This month I chatted to over 30 female improvisers from all over the UK to celebrate the talent that we have – we also discuss some of the important debates surrounding this topic as well. Today I talk to an improviser that is part of Stealing The Show and The Cambridge Impronauts – Catherine Hodges
Hello There! Tell us who you are and three random facts about yourself!
Hello! I’m Catherine, a Cambridge-based improviser. Three random facts about me:
-I am very good at hula hooping and used to run classes at uni
-I’m working on a musical about the life of Dmitri Mendeleev, founder of our modern periodic table
-I can beatbox
How did you get into improv? What inspired you to start ?
My brother (David Hodges) and friend (Ryan Murphy, currently of Acaprov and Bumper Blyton) took me along to a Hoopla show where there was an improvised opera about devil worship in 1990s Coventry. As I sat watching, I thought that I would very much like to do this, so I joined Shellshock! the Durham University improv society as soon as I got back to uni and I haven’t stopped improvising since!
What troupes are you are a part of?
My main groups are Stealing the Show, the improvised heist movie, and The Cambridge Impronauts who do a mix of short and long form including Attack of the 50ft Improvisers! which I directed. I’m also involved in a new musical group that’s starting up and a few other groups, so watch this space!
Tell us about the styles of improv you enjoy and why
I love a longform narrative, where we get to see characters reappear and form connection with them, whilst also carrying crazy high energy plotlines. And you can’t beat a good musical!
Who are some Improvisers that you find inspiring and why?
Pippa Evans, Ruth Bratt, Monica Gaga, Lauren Shearing and Maria Peters are all amazing – their shows are high energy and full of positivity and when they host it’s an awesome welcoming environment.
I have read many articles around the debate that it is harder to be a woman in improv – what are your thoughts on this and why?
I’m not too sure, I guess it can be harder. I’ve had to fend off unwanted advances at improv events and sometimes have battled with feeling like I have to prove myself – for example, an improviser friend once told me he didn’t find women funny (although he did seem to change his mind a bit once I pointed out the likes of the people in the previous question!) But I know plenty of men who struggle with the internal ‘am I actually funny?’ feeling just like me, and in general the improv fundamentals of accepting offers and supporting each other breeds lovely human beings and a welcoming environment. The people I regularly perform with are WONDERFUL.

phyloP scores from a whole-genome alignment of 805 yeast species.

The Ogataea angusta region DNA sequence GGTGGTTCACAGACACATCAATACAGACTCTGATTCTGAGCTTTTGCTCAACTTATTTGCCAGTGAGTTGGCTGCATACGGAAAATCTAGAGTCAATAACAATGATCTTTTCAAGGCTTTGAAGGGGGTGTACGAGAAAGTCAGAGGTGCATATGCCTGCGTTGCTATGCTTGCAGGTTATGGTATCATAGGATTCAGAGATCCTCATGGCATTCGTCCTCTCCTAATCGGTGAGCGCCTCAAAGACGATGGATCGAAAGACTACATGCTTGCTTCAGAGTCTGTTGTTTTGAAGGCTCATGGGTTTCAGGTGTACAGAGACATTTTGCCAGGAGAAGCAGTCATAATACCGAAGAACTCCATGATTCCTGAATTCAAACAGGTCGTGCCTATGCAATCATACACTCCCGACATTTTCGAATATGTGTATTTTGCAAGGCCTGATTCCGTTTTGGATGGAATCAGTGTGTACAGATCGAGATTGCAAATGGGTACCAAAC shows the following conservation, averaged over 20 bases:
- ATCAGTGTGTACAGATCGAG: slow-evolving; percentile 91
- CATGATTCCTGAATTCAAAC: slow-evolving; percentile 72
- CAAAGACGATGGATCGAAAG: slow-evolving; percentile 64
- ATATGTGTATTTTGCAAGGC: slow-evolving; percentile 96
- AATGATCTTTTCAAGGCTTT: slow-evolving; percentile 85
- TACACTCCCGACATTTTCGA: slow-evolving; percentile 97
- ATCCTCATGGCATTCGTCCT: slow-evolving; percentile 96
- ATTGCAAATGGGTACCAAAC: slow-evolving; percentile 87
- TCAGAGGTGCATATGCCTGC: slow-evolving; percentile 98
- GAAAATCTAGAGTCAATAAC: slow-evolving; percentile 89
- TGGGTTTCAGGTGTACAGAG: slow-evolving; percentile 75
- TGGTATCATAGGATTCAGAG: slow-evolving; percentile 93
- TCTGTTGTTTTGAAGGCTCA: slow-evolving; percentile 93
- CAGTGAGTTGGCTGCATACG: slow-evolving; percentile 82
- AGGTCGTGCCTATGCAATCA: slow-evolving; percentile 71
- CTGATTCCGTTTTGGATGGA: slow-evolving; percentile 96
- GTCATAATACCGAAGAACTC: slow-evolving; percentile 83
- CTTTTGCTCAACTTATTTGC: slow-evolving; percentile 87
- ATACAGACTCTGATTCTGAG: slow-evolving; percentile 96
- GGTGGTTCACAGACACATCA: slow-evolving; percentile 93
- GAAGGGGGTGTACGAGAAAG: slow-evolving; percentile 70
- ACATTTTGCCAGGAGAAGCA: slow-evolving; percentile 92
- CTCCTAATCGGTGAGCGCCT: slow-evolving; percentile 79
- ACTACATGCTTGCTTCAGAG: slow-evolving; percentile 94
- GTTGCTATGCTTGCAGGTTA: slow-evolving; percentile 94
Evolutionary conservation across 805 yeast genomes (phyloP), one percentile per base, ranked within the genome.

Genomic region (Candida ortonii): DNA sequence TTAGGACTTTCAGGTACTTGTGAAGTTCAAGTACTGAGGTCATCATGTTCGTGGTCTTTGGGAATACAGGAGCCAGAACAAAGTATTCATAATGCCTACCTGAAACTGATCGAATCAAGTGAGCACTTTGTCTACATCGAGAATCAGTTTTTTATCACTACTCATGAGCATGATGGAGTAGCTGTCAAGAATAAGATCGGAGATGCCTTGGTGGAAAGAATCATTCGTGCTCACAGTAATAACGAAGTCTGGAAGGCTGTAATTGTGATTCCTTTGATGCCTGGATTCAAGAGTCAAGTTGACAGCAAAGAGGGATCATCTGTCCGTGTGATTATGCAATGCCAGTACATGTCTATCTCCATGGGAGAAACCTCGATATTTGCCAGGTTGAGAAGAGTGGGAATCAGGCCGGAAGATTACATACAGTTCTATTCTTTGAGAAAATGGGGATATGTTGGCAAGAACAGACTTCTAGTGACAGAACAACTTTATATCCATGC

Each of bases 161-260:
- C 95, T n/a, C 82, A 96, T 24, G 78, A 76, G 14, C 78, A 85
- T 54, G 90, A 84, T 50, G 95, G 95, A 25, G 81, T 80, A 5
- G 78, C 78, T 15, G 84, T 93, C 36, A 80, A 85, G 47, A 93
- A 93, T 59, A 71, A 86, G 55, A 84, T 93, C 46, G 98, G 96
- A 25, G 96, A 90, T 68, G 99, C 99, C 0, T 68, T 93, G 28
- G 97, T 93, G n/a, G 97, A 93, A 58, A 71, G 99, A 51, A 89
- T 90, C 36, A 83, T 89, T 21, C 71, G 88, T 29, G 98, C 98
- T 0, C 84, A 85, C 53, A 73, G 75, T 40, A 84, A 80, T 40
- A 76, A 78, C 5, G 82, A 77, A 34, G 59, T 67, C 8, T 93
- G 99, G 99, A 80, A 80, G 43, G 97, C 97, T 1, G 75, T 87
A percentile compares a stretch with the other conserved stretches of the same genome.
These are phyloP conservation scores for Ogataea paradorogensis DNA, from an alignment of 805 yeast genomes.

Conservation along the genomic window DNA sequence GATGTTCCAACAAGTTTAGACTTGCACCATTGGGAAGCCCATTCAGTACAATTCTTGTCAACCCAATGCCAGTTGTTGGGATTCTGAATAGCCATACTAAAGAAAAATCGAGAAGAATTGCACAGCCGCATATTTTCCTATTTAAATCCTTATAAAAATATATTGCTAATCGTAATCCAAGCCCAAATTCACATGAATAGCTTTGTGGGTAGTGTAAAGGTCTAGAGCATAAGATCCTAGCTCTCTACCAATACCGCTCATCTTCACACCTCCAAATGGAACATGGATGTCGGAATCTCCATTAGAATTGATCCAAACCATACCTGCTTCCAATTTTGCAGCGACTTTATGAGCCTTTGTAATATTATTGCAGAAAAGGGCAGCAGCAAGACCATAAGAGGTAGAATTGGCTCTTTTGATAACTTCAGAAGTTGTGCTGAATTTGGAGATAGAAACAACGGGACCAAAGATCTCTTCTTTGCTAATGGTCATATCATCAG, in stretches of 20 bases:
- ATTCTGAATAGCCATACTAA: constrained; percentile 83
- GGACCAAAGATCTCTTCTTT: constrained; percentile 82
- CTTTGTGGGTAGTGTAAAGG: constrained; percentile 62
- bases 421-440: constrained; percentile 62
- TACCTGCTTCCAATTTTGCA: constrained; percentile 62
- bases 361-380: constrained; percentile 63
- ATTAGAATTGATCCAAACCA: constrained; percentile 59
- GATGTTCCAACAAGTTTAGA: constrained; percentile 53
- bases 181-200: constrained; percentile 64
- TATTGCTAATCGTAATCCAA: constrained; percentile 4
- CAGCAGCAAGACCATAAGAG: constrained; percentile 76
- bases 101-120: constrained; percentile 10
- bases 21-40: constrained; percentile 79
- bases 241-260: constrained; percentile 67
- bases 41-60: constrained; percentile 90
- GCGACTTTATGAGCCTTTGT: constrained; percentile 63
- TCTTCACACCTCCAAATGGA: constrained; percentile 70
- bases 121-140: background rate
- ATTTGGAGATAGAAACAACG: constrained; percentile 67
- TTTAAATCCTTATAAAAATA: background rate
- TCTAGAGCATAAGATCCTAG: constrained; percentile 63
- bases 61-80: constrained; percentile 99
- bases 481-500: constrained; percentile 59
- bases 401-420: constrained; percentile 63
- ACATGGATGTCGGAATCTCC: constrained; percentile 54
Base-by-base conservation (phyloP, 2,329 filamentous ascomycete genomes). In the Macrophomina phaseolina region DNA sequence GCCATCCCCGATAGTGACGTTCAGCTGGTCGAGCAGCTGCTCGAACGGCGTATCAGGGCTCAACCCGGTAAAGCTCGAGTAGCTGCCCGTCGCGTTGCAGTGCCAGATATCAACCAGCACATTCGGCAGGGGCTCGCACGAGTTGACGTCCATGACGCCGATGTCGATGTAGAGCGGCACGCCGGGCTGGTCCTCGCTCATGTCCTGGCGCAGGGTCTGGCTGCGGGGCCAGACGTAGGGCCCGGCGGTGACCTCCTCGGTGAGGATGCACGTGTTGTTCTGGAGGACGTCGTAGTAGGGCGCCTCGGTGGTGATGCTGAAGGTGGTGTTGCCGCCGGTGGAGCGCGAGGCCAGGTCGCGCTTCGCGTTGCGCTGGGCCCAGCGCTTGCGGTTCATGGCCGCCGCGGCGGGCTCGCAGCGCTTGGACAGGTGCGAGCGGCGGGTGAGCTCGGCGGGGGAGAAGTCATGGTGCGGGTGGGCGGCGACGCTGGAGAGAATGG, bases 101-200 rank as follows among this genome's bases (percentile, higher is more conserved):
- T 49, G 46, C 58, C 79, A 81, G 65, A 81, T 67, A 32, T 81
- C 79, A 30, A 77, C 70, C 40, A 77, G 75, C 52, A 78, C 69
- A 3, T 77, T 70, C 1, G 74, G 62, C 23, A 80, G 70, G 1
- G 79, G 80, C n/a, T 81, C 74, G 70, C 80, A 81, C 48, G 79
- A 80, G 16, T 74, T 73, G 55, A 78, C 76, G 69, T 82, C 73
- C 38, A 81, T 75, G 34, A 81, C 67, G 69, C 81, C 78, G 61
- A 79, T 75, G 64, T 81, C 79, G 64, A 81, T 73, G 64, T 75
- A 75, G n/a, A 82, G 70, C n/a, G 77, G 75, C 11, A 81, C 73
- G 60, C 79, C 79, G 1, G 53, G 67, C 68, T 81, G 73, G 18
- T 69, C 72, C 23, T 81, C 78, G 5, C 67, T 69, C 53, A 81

What are some of the best bits of advice you have been given about improv and why?
“There are three shows – the one the audience experiences, the one the rest of your team experiences and the one you experience. You can never really know what the other two shows are like, so you shouldn’t ever beat yourself up too much or get too cocky” – told to me by Rachel Thorn (but originally from Justin of showstoppers I believe she said). This advice helped me when I was going through a very stressful time and felt like I had messed up a few shows. Everyone I knew from the audience said they loved them, but I couldn’t stop being down on myself, but this advice helped pull me back and put things into perspective.
Do you find that being a female in an improv show that the suggestions you can get are traditional and stereotypical? How do you feel when you get given these?
My main group does improvised heist movies, getting suggestions of things to steal and special skills to use to steal them, so I don’t tend to get stereotypical female suggestions (if anything the genre should lend itself to the opposite, and get a chance to represent women in classically non-female roles). Also the men in our group know me well by now – my strengths and weaknesses, what kind of characters I prefer to play – so if I get bestowed with a character, it tends to be one I enjoy.
What have been some of your favourite moments on stage?
There was one show where a drunk woman was basically stage whispering to her friend every time I went on stage: “I LOVE this girl, who is she??” and “She’s just so funny!!” which was a great ego boost. Also a show I recently did where I was playing two competing characters in a ballroom dancing scene of four characters, that was fun!
What have been some of the worst and why?
At university, we were booked for a beer festival – they put us in a room with no beer in, so that was painful trying to get anyone to watch!
For new improvisers, what would your key bit of advice be?
Don’t worry about looking stupid or being funny – no one is judging you (they’ll be too focused on judging themselves and their own performances usually!) Let loose and enjoy!
What are three things you want to focus on this season with your own improv?
We’ve got a new musical group starting up, so I really want to start honing those skills. Also, doing more hosting of both shows and workshops would be great. And third, I want to put my performance skills into practise more in other settings, like my work life (as a science editor, going to conferences etc.)
What is the future of improv?.
Hopefully a huge, diverse community of people having fun and supporting each other. It’s been really cool seeing the scene grow and diversify over the last few years – the future is looking awesome!